Symptoms of a Hiatal Hernia often closely resemble heartburn. They include a burning sensation in the chest, acid reflux (or stomach acids making their way up into your mouth), burping, hiccups and chest pain. However, this chest pain is different from the chest pain of a heart attack and it’s vital to differentiate between the two.

Hiatal Hernia chest pain is often the result of spasms due to the displaced stomach. The pain can be extreme, but it is often just pain, or pain accompanied by heartburn symptoms. The pain of a heart attack is often accompanied by shortness of breath and pain or numbness in an arm or hand. Knowing and understanding what these different symptoms indicate can be the difference between life and death. If you’re experiencing chest pain associated with shortness of breath, seek medical attention immediately.


A Hiatal Hernia happens when a portion of the stomach becomes displaced, and is forced through an opening in the diaphragm. Although it can be difficult to point to specific causes, some risk factors that may make you more susceptible to a Hiatal Hernia are smoking, obesity, and aging.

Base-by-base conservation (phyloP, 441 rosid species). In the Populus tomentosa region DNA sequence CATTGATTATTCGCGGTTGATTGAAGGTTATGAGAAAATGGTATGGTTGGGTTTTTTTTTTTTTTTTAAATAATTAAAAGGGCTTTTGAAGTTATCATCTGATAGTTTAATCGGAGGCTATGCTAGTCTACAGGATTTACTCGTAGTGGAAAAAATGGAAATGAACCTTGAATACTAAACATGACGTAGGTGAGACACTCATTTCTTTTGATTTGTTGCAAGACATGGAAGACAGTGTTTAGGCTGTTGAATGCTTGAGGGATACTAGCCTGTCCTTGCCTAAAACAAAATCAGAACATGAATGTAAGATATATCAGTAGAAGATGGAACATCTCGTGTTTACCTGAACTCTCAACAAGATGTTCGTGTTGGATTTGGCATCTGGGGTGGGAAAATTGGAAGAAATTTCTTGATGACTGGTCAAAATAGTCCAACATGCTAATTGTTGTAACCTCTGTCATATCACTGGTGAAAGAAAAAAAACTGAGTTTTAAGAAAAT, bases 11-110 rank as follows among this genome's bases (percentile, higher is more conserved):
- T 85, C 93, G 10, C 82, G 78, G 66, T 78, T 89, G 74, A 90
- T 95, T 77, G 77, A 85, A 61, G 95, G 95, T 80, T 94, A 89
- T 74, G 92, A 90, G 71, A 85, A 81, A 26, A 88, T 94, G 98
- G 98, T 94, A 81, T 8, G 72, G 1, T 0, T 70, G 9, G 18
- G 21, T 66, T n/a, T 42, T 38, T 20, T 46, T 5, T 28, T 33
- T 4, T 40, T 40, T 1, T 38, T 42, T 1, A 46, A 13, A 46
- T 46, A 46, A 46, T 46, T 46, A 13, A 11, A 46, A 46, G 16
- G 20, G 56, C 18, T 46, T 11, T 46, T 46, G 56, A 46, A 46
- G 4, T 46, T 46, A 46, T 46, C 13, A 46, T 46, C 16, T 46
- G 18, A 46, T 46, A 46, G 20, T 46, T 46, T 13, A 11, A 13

Hiatal Hernias that occur in younger children or infants are often a congenital condition that they were born with.


Hiatal Hernias are rarely serious conditions, but shouldn’t be ignored. They can often be somewhat painful, and so should be dealt with promptly. Surgery is seldom necessary, as your body can often heal itself of a Hiatal Hernia. However, there are a number of things you can do to help speed the healing process up.

If you’ve been diagnosed with a Hiatal Hernia, eat smaller meals, but do so more often. That way you’re giving your body the same amount of nutrition, just over a longer period of time, so that it can better digest the food and extract nutrients from it without getting overly stressed. This helps reduce the impact of eating on your already strained digestive tract.

Also, don’t eat right before you lay down. This will help prevent food from gathering in your stomach, and moving back up into your esophagus where it can cause irritation. You really shouldn’t eat less than two hours before bed if you are battling heartburn or a Hiatal Hernia. That way you won’t have any food or acid lying in wait when you do decide to go to bed.

Additionally, quit smoking. Smoking is very detrimental to your health, including your digestive system. Quitting will help your body heal at a more natural rate, and will help prevent a future Hiatal Hernia from occurring.

You can also reduce stress in your life to help your hernia heal. Although stress can’t be directly blamed as a cause for Hiatal Hernias, it can certainly hinder your body’s ability to heal from one. It tends to cause an overproduction of stomach acid, which can irritate your esophagus and stomach, slowing the healing process. So, do things to help yourself relax, like getting a massage or adding regular exercise to your routine. These things will help you tom maintain a healthy mind and body.

For more information on Hiatal Hernia symptoms, visit refluxremedy.com today!

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October 5, 2010

Treatments For Acid Reflux GERD